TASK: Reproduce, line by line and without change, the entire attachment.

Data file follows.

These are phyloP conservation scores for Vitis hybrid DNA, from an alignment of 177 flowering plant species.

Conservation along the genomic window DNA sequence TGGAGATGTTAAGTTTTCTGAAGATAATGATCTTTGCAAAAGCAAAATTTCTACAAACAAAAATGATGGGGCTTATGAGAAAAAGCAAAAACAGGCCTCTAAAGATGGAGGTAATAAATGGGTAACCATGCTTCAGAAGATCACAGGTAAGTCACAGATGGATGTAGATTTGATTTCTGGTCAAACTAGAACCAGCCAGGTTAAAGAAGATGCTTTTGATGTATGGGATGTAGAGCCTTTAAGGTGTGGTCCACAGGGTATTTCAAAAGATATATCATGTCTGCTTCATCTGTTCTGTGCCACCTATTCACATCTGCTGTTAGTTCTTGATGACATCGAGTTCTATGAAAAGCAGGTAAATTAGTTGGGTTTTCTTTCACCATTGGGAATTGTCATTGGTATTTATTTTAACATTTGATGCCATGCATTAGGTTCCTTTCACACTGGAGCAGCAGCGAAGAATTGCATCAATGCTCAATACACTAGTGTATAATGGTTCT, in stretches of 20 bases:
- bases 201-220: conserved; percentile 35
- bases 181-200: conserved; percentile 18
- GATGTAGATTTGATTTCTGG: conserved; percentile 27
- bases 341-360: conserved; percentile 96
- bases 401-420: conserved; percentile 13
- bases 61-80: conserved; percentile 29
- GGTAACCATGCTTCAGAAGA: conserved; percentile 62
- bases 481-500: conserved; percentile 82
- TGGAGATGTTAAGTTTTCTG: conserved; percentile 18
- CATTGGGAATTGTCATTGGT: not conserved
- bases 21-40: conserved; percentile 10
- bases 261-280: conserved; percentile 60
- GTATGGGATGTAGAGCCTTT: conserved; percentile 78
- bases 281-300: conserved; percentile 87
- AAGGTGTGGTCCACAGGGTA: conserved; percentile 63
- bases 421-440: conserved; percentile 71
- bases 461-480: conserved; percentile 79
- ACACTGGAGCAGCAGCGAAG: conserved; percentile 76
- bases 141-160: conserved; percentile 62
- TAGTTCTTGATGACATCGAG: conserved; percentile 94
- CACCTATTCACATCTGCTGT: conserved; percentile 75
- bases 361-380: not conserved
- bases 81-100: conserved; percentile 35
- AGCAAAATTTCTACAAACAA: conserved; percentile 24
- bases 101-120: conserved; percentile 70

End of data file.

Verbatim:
These are phyloP conservation scores for Vitis hybrid DNA, from an alignment of 177 flowering plant species.

Conservation along the genomic window DNA sequence TGGAGATGTTAAGTTTTCTGAAGATAATGATCTTTGCAAAAGCAAAATTTCTACAAACAAAAATGATGGGGCTTATGAGAAAAAGCAAAAACAGGCCTCTAAAGATGGAGGTAATAAATGGGTAACCATGCTTCAGAAGATCACAGGTAAGTCACAGATGGATGTAGATTTGATTTCTGGTCAAACTAGAACCAGCCAGGTTAAAGAAGATGCTTTTGATGTATGGGATGTAGAGCCTTTAAGGTGTGGTCCACAGGGTATTTCAAAAGATATATCATGTCTGCTTCATCTGTTCTGTGCCACCTATTCACATCTGCTGTTAGTTCTTGATGACATCGAGTTCTATGAAAAGCAGGTAAATTAGTTGGGTTTTCTTTCACCATTGGGAATTGTCATTGGTATTTATTTTAACATTTGATGCCATGCATTAGGTTCCTTTCACACTGGAGCAGCAGCGAAGAATTGCATCAATGCTCAATACACTAGTGTATAATGGTTCT, in stretches of 20 bases:
- bases 201-220: conserved; percentile 35
- bases 181-200: conserved; percentile 18
- GATGTAGATTTGATTTCTGG: conserved; percentile 27
- bases 341-360: conserved; percentile 96
- bases 401-420: conserved; percentile 13
- bases 61-80: conserved; percentile 29
- GGTAACCATGCTTCAGAAGA: conserved; percentile 62
- bases 481-500: conserved; percentile 82
- TGGAGATGTTAAGTTTTCTG: conserved; percentile 18
- CATTGGGAATTGTCATTGGT: not conserved
- bases 21-40: conserved; percentile 10
- bases 261-280: conserved; percentile 60
- GTATGGGATGTAGAGCCTTT: conserved; percentile 78
- bases 281-300: conserved; percentile 87
- AAGGTGTGGTCCACAGGGTA: conserved; percentile 63
- bases 421-440: conserved; percentile 71
- bases 461-480: conserved; percentile 79
- ACACTGGAGCAGCAGCGAAG: conserved; percentile 76
- bases 141-160: conserved; percentile 62
- TAGTTCTTGATGACATCGAG: conserved; percentile 94
- CACCTATTCACATCTGCTGT: conserved; percentile 75
- bases 361-380: not conserved
- bases 81-100: conserved; percentile 35
- AGCAAAATTTCTACAAACAA: conserved; percentile 24
- bases 101-120: conserved; percentile 70